GDPR: Is your school compliant? Fewer than half are! ANME Blog

GDPR: Is your school compliant? Fewer than half are!

Posted on: 23rd May 2019 by: John McCaul

New research findings released by RM Education and Trend Micro show fewer than half of UK schools and colleges (48%) believe that they are fully GDPR compliant. John McCaul, ANME Member, IT Manager & GDPR Project Lead from Holy Trinity Catholic School offers a quick-fire GDPR guide to ensure your school has a strategy in place to be fully GDPR complaint

At the time of writing this article (almost one year on to the day), it’s saddening but not shocking that according to the TES, “half of schools are not fully compliant”. Without additional resource, it’s clear Sir Bob Geldof understands the additional stress and strain compliance has put on UK schools and the education sector in general… but will the ICO, and what can you do to tackle the issue?

Never has such an important piece of legislation disrupted both the private and public sector in terms of compliance and governance. Not since the “Millennium Bug” have we seen such widespread pandemonium across all industries. The thing is, GDPR did not stop on 25th May 2018. It’s well and truly here to stay and will continue to protect us all, but at least the torrent of “can we still keep sending you emails” emails have started to subside.

In May 2018 according to Forbes.com “Over the last two years alone, 90% of the data in the world was generated” so this rapid change in technology and how data is obtained, stored, and processed has far surpassed the DPA of 1998. Whether you’re a multi-national, multi-billion corporate technology company or a small primary school down the road, the law applies to everyone. So if you’re a UK school and find yourself in the other 50% and on the wrong side of the law, hopefully, this guide will help you down the path of GDPR compliance and reach the pot of gold at the end.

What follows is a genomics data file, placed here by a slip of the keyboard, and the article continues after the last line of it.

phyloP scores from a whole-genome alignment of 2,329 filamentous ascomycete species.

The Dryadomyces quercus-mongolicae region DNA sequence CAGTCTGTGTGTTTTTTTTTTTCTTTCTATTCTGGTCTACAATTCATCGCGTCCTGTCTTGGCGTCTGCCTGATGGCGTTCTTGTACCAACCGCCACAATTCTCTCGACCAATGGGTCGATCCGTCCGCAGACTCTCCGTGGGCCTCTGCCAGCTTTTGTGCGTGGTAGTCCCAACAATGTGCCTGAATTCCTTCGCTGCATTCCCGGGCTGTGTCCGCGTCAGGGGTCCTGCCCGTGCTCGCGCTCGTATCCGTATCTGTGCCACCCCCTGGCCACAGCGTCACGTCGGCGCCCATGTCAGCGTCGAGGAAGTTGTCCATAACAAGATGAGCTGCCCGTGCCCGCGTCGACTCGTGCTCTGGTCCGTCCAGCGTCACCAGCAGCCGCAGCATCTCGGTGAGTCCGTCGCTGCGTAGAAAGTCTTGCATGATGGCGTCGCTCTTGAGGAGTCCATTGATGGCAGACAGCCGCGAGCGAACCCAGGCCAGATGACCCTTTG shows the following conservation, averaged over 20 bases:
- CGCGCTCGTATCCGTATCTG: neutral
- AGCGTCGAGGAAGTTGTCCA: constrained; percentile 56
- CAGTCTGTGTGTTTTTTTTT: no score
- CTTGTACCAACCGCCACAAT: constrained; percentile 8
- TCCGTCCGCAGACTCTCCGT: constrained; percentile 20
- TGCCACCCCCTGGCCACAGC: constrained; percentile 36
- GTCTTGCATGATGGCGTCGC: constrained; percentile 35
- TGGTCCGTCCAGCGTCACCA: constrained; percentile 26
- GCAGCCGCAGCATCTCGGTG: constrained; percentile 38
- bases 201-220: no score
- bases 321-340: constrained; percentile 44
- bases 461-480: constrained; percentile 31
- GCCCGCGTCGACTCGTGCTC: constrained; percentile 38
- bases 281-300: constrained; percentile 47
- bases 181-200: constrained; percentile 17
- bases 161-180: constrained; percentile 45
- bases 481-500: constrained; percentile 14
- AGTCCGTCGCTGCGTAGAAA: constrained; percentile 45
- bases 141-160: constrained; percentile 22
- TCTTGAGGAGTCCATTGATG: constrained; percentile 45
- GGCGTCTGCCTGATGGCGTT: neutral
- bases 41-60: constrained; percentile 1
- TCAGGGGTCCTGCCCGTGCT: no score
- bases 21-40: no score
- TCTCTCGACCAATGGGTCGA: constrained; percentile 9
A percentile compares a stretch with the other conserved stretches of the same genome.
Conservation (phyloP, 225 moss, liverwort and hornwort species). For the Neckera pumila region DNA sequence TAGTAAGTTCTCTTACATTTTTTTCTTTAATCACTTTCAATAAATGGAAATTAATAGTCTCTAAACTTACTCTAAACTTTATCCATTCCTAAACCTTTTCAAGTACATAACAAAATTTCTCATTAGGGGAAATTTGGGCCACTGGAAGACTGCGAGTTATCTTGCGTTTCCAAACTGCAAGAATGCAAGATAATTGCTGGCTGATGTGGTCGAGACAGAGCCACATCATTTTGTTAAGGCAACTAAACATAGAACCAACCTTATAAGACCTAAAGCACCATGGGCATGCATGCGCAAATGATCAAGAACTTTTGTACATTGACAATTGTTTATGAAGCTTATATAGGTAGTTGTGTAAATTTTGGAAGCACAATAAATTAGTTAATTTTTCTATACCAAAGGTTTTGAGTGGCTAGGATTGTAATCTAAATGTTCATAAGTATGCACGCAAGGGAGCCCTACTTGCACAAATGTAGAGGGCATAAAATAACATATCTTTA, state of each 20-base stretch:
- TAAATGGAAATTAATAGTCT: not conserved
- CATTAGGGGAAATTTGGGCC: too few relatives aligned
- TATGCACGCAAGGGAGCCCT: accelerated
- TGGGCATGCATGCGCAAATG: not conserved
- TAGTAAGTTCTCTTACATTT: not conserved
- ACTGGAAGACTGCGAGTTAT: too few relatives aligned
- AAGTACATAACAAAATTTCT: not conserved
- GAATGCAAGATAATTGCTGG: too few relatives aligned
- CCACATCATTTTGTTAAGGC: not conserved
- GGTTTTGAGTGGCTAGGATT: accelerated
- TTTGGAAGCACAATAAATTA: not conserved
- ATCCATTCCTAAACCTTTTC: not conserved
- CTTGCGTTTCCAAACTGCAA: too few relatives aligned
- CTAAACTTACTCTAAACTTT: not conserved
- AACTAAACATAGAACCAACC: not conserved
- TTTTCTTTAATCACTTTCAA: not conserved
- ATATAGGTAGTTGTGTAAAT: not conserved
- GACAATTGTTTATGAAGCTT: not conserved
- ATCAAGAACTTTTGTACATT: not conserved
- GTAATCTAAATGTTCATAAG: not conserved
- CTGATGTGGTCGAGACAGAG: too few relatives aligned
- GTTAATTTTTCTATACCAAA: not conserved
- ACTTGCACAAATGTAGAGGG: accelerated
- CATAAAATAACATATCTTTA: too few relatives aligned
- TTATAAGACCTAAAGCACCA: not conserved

Get Data Put Right” is a great way to simplify what GDPR stands for. Like the seven stages of grief (some of your work colleagues may view GDPR as a form of this!) the following seven stages of compliance should get you well on the way to where you need to be.

The first stage is Discover – find out where all your data (paper and electronic) is for both staff and students. Set up a working party amongst key members of staff, assign stakeholders and designate areas of responsibility. The Governors/SLT will need to decide, approve and appoint an appropriate DPO. If this is an existing member of staff, it needs to be someone who does not have any conflict of interest in their day-to-day role. Designate internal IAO’s (Information Asset Owners), e.g. Office Manager, Data Manager, DSL, Attendance Officer, IT Manager etc. to start creating IAR (Information Asset Registers) for their areas of expertise. In this modern age, data is an asset.